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What is Supplemental Security Income?

The Social Security Administration defines Supplemental Security Income, also known as SSI.
Published: December 9, 2012
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Q: What is Supplemental Security Income (SSI)?

A: SSI provides monthly income to people 65 or older, blind or disabled, who also have limited income and financial resources. To be eligible, an individual also must be a U.S. citizen and resident of the United States or a noncitizen lawfully admitted for permanent residence. There are, however, some noncitizens granted a special immigration status who are eligible. To get SSI, an individual's financial resources (savings and assets) cannot be more than $2,000 ($3,000, if married). For more information, read our publications, Supplemental Security Income or Understanding Supplemental Security Income. Both are available at www.socialsecurity.gov/pubs.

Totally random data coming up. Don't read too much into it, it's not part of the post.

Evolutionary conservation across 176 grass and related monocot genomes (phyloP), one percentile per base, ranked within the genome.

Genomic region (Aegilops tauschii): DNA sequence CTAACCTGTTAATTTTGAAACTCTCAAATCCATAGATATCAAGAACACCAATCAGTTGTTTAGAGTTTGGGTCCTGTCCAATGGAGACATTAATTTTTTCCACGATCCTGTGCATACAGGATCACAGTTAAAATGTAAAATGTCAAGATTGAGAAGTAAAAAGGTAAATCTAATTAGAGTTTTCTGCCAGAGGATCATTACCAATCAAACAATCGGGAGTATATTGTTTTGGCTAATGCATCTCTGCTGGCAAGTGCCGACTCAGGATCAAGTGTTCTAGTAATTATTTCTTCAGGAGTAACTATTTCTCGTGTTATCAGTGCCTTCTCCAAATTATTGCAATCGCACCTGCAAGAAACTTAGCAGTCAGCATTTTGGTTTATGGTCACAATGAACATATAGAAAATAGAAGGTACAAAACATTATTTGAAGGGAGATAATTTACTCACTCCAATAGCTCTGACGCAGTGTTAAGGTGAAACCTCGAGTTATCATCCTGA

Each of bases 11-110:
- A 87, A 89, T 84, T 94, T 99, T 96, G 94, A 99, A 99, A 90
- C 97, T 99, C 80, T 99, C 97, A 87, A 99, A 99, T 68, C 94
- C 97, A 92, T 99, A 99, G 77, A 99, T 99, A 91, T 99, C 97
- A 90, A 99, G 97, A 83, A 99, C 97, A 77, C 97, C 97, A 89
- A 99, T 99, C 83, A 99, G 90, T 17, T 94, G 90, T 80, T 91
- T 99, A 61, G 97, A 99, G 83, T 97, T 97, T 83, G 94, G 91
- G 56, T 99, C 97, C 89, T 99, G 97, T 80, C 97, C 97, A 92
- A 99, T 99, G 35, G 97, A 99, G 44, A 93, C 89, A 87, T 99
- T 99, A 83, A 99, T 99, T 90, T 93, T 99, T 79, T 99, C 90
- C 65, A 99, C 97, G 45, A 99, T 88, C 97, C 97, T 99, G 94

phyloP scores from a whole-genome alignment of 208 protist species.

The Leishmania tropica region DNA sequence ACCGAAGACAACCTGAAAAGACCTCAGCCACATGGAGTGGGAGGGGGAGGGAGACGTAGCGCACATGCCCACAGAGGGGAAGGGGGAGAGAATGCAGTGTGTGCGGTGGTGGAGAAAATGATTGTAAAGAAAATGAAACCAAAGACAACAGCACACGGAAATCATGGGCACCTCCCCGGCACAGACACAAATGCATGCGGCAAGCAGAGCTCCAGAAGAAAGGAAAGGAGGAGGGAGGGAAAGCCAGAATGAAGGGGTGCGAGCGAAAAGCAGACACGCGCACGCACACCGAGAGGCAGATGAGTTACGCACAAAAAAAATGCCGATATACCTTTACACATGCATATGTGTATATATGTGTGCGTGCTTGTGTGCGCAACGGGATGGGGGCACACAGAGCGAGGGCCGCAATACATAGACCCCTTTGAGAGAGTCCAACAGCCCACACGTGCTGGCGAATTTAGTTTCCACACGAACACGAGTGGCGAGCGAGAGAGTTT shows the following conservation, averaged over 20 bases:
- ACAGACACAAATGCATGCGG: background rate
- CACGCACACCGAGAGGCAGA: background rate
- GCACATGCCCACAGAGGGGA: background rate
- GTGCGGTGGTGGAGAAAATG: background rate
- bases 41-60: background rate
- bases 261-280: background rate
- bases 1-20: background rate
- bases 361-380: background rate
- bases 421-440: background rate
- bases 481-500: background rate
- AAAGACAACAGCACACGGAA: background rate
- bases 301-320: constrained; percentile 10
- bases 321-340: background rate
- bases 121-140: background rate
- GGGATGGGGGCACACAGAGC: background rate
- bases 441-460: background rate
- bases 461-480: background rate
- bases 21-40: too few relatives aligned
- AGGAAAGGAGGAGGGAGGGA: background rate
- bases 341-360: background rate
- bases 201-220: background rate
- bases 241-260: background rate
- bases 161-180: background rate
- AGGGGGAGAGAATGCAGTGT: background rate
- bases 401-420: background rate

Are benefits taxed?

Q: Are Supplemental Security Income (SSI) benefits subject to federal income tax?

A: No. SSI payments are not subject to federal taxes. If you get SSI, you will not receive an annual form SSA-1099 from Social Security. However, your Social Security benefits may be subject to income tax. Learn more at www.socialsecurity.gov.

This column was prepared by the Social Security Administration. For fast answers to specific Social Security questions, contact Social Security toll-free at (800) 772-1213.